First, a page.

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By Aaron Kroll

What is the Future of the Banking Industry?

A bank is the most integral part of an individuals financial life. Banks are how we make payments, get paid, and keep a majority of our savings. Banks have had to be dynamic over the last 20 years and the environment continues to change and develop. Before the rise in digital banking cards were rarely used, checks were written for many transactions, and cash was king. Now, with the introduction of technology and financial payment solutions, such as Venmo and Paypal, most people will never see their money other than as a number on a computer screen. Most banks don't even keep large amounts of cash on hand anymore. It is amazing how much technology has changed the banking industry and all the risks it poses.

This leads us to pose the question. What does the future hold for banking? Many people have tried to argue that cryptocurrencies will replace banks I do not think this is possible. While crytocurrencies and blockchain provides a new dimension to the financial environment it doesn't have the same ability to move money from a saver to a borrower. Banks are so much more than just the simple deposit and payment transactions people normally think of. Banks provide consistency and a medium between everyone and everything, without banks we would not have a way to safely deposit money. Consider the volatility alone in a crytocurrency. How could you know that the amount of money you deposit or are paid is the same today as it was yesterday. When money acts more like a commodity rather than a vehicle then we run into problems. While I do not believe there is any replacement for banks, I do think the future of banking is a little hazy.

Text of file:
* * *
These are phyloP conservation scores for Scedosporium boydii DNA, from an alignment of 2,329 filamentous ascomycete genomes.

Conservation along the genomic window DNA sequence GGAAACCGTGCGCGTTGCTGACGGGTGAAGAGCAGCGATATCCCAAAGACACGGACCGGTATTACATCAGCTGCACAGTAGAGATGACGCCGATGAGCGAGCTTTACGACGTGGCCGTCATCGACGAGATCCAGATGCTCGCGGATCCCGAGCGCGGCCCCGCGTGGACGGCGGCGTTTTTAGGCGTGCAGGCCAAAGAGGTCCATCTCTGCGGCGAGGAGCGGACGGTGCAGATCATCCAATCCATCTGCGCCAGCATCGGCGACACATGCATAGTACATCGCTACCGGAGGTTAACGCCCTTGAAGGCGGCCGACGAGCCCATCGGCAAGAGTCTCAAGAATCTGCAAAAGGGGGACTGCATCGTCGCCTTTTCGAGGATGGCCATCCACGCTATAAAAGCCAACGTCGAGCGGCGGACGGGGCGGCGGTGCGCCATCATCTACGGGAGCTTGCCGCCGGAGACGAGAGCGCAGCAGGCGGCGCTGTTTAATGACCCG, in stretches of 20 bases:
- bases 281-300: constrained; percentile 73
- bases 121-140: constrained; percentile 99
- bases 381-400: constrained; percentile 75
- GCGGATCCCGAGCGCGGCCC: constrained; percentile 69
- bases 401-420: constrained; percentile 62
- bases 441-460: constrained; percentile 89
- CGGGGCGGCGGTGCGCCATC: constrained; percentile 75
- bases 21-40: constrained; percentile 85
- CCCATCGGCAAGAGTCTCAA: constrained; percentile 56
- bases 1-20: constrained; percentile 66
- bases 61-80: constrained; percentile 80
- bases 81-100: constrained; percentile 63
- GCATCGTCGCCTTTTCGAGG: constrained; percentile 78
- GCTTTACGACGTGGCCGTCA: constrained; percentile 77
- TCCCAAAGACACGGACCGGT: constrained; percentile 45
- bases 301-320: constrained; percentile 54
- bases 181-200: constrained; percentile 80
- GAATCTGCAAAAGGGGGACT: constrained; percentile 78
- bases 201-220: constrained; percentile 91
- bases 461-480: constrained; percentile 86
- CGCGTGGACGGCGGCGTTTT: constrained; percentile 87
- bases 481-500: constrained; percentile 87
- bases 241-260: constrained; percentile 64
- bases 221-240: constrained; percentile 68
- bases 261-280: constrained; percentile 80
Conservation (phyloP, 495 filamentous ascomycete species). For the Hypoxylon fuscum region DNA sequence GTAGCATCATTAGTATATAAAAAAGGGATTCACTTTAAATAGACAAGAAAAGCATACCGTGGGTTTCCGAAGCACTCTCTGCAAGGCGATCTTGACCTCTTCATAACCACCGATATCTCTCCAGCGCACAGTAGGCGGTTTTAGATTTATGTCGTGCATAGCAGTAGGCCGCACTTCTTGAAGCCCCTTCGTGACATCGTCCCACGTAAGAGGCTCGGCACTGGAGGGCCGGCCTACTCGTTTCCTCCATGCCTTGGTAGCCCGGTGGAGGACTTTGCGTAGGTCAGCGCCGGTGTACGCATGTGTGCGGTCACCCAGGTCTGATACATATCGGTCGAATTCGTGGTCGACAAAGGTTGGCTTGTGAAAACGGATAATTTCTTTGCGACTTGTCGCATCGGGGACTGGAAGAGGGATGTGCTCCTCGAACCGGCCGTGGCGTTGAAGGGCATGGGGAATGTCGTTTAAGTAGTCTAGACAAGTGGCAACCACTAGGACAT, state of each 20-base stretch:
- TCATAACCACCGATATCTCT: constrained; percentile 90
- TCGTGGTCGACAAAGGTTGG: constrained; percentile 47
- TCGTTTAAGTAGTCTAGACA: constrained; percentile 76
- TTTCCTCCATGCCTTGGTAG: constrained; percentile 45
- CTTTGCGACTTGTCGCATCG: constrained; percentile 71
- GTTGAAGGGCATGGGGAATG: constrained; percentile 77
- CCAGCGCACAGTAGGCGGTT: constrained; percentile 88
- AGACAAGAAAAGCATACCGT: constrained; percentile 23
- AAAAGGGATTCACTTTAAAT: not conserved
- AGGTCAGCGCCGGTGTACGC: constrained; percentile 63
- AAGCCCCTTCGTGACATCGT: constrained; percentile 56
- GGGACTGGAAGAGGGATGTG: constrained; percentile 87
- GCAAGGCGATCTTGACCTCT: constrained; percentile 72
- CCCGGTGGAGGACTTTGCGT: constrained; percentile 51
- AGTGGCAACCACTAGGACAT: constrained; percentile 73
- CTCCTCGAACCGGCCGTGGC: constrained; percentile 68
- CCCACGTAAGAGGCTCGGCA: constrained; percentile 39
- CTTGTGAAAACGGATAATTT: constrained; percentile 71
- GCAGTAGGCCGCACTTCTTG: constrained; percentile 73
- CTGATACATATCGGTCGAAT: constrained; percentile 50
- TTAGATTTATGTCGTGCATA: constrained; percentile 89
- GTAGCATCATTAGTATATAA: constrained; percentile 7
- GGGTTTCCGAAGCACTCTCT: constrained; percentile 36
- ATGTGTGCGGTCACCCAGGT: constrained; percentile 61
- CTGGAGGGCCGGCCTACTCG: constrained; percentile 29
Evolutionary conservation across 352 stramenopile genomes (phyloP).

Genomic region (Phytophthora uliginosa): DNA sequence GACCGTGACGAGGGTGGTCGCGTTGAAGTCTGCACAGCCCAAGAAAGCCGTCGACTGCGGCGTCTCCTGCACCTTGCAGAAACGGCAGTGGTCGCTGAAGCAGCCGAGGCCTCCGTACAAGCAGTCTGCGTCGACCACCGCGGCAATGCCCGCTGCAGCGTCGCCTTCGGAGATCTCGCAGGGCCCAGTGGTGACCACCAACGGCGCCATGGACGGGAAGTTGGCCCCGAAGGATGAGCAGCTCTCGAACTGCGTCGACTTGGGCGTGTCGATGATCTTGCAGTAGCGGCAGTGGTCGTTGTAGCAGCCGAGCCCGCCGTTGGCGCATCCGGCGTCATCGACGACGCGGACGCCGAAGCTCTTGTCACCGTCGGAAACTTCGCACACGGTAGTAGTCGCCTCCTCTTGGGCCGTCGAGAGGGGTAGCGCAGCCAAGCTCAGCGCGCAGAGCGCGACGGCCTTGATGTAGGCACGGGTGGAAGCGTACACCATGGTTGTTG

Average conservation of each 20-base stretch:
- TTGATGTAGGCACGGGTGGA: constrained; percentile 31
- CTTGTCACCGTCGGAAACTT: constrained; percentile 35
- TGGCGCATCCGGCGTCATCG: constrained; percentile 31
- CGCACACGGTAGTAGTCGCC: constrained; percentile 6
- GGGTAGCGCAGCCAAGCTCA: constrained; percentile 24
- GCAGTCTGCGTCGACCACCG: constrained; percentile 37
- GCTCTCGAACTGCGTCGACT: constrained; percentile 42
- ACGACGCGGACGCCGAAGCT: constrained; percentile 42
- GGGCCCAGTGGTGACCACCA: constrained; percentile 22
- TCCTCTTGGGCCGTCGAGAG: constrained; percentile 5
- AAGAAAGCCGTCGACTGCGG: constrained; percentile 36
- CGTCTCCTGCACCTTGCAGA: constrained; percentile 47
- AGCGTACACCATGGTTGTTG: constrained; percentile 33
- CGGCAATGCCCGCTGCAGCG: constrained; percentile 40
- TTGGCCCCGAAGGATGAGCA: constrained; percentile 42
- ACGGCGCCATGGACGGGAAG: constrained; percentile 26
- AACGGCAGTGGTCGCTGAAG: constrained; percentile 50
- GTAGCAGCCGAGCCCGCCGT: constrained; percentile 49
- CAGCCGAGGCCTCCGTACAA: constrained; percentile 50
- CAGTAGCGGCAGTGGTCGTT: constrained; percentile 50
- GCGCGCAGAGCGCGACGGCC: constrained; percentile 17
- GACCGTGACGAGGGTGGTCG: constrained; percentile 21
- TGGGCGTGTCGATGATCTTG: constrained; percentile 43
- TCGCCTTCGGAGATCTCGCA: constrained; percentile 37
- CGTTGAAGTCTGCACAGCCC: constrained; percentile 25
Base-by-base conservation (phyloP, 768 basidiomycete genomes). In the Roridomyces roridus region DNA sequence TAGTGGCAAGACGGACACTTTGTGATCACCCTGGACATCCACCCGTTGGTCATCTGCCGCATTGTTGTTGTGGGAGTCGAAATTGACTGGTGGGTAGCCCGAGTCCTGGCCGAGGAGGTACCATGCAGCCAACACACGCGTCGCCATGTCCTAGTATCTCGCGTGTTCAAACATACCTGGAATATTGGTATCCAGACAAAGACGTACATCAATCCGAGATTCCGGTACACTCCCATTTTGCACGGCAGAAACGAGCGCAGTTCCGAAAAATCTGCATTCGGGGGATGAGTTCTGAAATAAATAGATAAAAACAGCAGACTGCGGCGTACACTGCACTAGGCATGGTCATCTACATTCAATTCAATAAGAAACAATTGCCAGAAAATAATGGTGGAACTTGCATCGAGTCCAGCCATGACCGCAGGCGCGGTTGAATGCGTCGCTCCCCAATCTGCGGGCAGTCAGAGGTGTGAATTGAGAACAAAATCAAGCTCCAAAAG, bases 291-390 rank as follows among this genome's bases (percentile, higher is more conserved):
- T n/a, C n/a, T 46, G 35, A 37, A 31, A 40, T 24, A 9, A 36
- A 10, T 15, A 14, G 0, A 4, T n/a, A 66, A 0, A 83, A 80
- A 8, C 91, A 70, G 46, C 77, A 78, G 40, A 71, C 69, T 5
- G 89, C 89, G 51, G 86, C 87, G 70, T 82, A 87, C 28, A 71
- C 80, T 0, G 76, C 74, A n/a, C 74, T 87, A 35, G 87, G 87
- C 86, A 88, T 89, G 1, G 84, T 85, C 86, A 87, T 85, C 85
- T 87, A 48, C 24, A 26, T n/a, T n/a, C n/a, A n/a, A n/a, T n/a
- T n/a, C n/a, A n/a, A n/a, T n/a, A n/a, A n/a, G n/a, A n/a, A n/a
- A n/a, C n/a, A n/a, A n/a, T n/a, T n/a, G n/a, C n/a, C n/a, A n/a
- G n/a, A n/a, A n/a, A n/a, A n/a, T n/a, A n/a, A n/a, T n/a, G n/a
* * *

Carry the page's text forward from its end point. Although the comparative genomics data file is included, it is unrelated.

As payment solutions continue to develop institutions are racing to keep up. In the future I think it is very possible that instant transfers such as wires become non existent and clearing houses or payment processors such as Visa are eliminated or morph into some sort of bank.

In addition to payment solutions banks will also offer more incentives with their accounts, such as Kasasa, which provides added benefits to consumers such as cash back similar to credit cards.

Large cutting edge banks will be able to keep up with the transforming of the banking industry leaving small banks in the dust. As younger generations (millennials) gain more of a market share of the financial wealth look for more and more consolidations of small rural banks and less relationship banking. The future of banking will benefit the consumer in ease of use and possibly the pocket book, but will hurt those who value relationships and locally owned and locally devoted bank.

In conclusion, Banks have been around for thousands of years and have weathered the changing of times. The industry will continue to consolidate with larger banks having a greater chance of success than smaller ones. Bank's are the definer of developed countries and will not go away. Technology will change the landscape of the banking industry, but cannot eliminate it.

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